Chao Phraya River, Bangkok
During our 5 days stay in Thailand , we could never find any traffic jam or road block. The reason, they have built Flyovers all over the city and highways. They are wide, well maintained and heavily policed. We found even the old city of Bangkok is having wide roads and very well maintained foot paths. No one brakes traffic rules unlike India. Their roads will put to shame our Indian leaders, who travel to Europe/USA to study their roads and traffic system , to be replicated in India. They must be having holidays there on tax payer's money. Please see the pictures and judge for yourself.
Road-based transport is the primary mode of travel in Bangkok. Due to the city's organic development, its streets do not follow an organized grid structure. Forty-eight major roads link the different areas of the city, branching into smaller streets and lanes (soi) which serve local neighborhoods. Eleven bridges over the Chao Phraya link the two sides of the city, while the Ratchadaphisek inner ring road encircles the inner city. Several roads linking Bangkok with neighbouring and further provinces are designated as national highways, including the primary routes Phahonyothin (route 1), Sukhumvit (route 3), and Phetkasem (route 4). The outer ring road, Kanchanaphisek (motorway route 9), runs through Bangkok's suburbs, linking with Nonthaburi, Pathum Thani and Samut Prakan, while the Bangkok–Chonburi Motorway (route 7) runs to the eastern seaboard province, passing Suvarnabhumi Airport on the way.
Fondest memory: All the Flyovers are three tiered , having top speed of 80kms inside the city on third tier. All roads are very clean.
Favorite thing: I've travelled up and down it by public boat, hotel shuttle, party boat. I've stood on its banks. I've sat in restaurants gazing at the endless boats tearing up and down it. I've sat on my hotel balcony enjoying room service and staring into its murky depths. I love to see a busy river and I think a stretch of water makes any city a much more beautiful place.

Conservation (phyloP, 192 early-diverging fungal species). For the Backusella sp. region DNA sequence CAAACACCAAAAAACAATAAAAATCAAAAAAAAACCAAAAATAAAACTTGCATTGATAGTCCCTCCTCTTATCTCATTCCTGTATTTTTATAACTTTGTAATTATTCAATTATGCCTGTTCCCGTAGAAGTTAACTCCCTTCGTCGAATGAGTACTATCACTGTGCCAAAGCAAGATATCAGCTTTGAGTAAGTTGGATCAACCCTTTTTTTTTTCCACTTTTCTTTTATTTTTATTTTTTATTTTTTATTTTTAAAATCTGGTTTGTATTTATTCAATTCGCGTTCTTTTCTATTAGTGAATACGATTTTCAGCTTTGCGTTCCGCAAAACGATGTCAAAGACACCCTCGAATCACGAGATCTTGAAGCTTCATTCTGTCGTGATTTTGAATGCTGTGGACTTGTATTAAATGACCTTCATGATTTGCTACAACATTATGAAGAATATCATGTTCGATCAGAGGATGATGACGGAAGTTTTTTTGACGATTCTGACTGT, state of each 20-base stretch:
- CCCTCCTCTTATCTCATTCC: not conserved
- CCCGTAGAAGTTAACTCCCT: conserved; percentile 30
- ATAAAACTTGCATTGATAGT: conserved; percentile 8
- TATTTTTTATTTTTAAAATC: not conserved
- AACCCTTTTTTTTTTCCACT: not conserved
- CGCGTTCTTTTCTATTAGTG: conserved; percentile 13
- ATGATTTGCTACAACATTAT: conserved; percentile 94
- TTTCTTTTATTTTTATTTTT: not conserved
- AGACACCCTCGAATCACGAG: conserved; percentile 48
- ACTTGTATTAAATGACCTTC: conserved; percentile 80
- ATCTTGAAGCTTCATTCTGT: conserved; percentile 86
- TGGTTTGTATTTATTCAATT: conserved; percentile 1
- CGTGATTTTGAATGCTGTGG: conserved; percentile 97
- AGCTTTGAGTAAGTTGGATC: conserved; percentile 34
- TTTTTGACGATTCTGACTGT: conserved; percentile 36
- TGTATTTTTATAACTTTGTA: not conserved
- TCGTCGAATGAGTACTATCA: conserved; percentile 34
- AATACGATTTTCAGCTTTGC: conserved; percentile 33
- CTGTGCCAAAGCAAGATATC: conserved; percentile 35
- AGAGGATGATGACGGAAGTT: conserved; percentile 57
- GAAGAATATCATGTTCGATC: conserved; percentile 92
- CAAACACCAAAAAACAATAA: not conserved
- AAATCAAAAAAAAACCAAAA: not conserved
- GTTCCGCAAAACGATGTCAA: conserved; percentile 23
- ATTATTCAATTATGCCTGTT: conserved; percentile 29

I think you better explore this thru a river boat .
take the bts to saphan taskin
take the exit from saphan taskin
and then take the torusit boat from there - which is a hop on hop off boat running thru out the day.
you can get off at all these locations you have mentioned, as it serves various piers and i am very much sure that the ones you have mentioned are included in its stops.
definately china town and temples.
better take the bts to saphan taskin and from saphan taskin take the boat .
Fondest memory: BTS
Bangkok is a city with a lot of skyscrapers. You can from the highest building Baiyoke Tower (open 10.00 a.m.) take great photos to all Bangkok. Another excellent photos to Chao Praya river and Tonburi site you can take from the second highest building State Tower (open after 18.00 p.m.).
Skyscrapers in Bangkok
01. Baiyoke Tower II 304 m
02. State Tower 247 m
03. Empire Tower 1 227 m
04. Jewelry Trade Center 221 m
05. China Resources Tower 210 m
06. Sinn Sathorn Tower 195 m
Pictures in the web: Skyscrapers in Bangkok
First Photo: Baiyoke Sky Tower II
Second Photo: Skyscraper in Bangkok
Thirth Photo: Baiyoke Sky Tower II
Forth Photo: Skyscraper in Bangkok
Fifth Photo: Skyscraper in Bangkok
This stylish cafe beside the Chao Praya River has a brightly colored flower-filled deck overlooking the famous Bangkok River....
It's a perfect night time quiet dinner on the deck...
Fondest memory: I miss everything in Bangkok... it's culture, its sights and just the mere fact that you are in Thailand!
Favorite thing: When we we're cruising the Chao Phraya river, I was amazed about these 2 local selling foods along the river..They have their complete things for cooking and everything..I like these people..always looking a very good way how to have money in their own sweat over the heat of the sun!
Chao Phraya River plays a main role of Thai life. Some of their history can be traced with this sprawling river banks. Old Temples, palaces and the communities living along the river. There are lots of boats operator that will ask you to tour you around the river but my recommendation goes to Chao Phraya Tourist Boat.